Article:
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The Scholastic Kids Press Corps is a team of about 50 Kid Reporters around the nation.  The interactive site brings daily news to life with reporting for kids, by kids.

My Town is Going Green

Kid Reporter gets a sneak peek of his new school

By John Foran | April 12 , 2007
Kid Reporter John Foran looks at plans of the new school with principal Bill Laffey. (Photo: Courtesy of John Foran)
Kid Reporter John Foran looks at plans of the new school with principal Bill Laffey. (Photo: Courtesy of John Foran)

My town, Radnor, a suburb of Philadelphia, Pennsylvania, is almost finished with our new middle school. I recently got a sneak preview of what I can expect this fall as an incoming sixth-grader.

Our new school is a "green building." This is truly the wave of the future. I toured the building with Bill Laffey, the principal, and he explained to me just what being green means. A green design can reduce energy use and maximize the use of sustainable materials. Sustainable means that the materials used will last a really long time.

A green building also improves the health, motivation, and production of all the kids! In fact, according to a U.S. Green Building and American Federation of Teachers study, green buildings can improve student academic performance—how cool is that?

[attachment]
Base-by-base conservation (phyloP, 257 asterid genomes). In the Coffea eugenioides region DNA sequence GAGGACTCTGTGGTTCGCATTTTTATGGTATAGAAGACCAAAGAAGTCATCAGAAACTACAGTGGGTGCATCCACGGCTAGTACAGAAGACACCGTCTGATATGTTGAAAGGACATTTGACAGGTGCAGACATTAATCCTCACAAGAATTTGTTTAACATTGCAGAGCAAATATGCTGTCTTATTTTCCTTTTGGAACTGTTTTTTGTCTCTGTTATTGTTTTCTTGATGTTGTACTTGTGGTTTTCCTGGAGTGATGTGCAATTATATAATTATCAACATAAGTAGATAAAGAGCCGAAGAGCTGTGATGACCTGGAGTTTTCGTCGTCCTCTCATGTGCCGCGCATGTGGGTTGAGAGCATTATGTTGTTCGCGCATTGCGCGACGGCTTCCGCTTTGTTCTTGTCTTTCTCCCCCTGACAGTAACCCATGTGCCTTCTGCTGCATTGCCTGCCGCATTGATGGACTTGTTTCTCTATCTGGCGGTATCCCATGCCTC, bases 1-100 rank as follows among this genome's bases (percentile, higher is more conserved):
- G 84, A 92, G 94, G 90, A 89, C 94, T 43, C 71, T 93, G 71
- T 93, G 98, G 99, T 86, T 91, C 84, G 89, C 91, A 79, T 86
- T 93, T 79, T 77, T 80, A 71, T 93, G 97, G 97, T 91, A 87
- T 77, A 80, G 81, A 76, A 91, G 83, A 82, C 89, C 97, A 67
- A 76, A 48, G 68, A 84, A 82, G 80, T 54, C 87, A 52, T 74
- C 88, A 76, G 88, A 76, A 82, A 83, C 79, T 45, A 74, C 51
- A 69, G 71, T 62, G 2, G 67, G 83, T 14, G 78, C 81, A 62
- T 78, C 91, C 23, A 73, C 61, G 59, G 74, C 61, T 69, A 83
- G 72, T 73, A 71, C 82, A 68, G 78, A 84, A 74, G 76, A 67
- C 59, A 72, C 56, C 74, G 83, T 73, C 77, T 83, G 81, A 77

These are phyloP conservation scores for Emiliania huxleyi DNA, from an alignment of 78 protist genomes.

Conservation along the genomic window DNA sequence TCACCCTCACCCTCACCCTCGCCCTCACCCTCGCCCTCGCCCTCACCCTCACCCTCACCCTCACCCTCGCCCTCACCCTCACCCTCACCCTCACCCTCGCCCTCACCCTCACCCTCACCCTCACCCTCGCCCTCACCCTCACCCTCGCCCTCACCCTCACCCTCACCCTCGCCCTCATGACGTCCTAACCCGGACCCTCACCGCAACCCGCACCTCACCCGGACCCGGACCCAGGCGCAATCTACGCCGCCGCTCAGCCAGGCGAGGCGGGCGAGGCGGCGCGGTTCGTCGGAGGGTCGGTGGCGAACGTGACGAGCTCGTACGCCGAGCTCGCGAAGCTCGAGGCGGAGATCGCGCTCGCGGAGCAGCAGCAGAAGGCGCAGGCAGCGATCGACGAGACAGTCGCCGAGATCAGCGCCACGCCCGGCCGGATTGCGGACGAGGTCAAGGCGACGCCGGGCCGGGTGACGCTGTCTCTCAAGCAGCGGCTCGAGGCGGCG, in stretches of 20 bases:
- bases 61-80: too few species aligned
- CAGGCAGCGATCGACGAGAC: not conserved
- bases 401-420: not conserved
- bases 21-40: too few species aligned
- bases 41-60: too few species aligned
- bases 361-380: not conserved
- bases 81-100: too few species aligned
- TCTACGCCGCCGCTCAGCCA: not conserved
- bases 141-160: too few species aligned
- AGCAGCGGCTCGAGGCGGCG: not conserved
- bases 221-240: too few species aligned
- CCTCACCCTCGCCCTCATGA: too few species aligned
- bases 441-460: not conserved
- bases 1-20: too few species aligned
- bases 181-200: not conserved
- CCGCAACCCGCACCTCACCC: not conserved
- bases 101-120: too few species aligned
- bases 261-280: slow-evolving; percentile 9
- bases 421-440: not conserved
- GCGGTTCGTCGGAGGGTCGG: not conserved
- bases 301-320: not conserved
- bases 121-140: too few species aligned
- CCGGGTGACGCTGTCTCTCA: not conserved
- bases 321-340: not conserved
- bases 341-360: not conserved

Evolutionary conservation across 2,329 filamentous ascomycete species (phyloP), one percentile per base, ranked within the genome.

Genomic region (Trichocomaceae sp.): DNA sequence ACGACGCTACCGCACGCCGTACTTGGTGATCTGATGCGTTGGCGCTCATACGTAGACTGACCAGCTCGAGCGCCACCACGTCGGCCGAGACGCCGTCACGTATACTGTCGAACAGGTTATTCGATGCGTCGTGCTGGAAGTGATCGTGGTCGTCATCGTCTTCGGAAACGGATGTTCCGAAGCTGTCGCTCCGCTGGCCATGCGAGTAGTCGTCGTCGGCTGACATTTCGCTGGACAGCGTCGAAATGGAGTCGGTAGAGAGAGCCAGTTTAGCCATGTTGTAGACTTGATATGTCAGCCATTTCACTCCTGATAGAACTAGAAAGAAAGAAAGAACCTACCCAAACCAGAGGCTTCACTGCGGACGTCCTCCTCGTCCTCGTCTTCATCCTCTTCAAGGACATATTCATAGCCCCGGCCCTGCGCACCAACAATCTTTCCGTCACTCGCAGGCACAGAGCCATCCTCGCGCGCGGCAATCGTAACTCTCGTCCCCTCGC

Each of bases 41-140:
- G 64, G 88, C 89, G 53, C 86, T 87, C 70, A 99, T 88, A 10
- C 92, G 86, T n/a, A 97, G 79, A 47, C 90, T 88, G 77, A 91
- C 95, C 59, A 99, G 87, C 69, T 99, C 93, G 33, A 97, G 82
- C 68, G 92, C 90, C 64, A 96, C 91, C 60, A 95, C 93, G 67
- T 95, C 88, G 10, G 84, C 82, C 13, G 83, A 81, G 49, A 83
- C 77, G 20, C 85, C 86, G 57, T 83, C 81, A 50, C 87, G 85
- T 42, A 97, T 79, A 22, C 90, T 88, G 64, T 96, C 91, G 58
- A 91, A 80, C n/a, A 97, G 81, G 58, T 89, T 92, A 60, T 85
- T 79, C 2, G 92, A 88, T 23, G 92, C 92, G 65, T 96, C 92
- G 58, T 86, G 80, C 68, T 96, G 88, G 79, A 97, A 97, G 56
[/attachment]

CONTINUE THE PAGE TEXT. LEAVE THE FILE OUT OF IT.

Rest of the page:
Here are few of the things they are designing with kids and the earth in mind:

-waterless urinals in the boys' room

-automatic light shutoffs in the classrooms

-special, less toxic paints

-artificial lighting that is similar to natural light

-a ventilation system to improve air quality

-a vegetated roof that can absorb rainwater

artist rendering
An artist rendering of what Radnor Middle School will look like in September 2007. (Photo: Courtsey of Radnor Middle School)

In order to be considered green, the planners need to meet some pretty strict requirements. For example, they have to be sure to recycle 75 percent of all waste produced during the construction process.

The old middle school building also needs to be demolished, or knocked down, correctly. This includes making sure that the asbestos—a poisonous chemical used in paint a long time ago—is destroyed properly. They also are going to recycle many of the structural pieces from the old middle school.

It was interesting to learn so much about construction and just how much effort goes into making sure this building will last over 100 years, so even my grandchildren will be able to attend this school. The new school will cost almost 45 million dollars—but I think we're worth every penny.

This school will be for sixth-, seventh-, and eighth-graders—almost 1,000 of us. It will open in September 2007.

EARTH DAY

Celebrate Earth Day with Scholastic News Online! Learn more about how you can help take care of our planet in this special report.

 

About the Author

John Foran is a member of the Scholastic Kids Press Corps.

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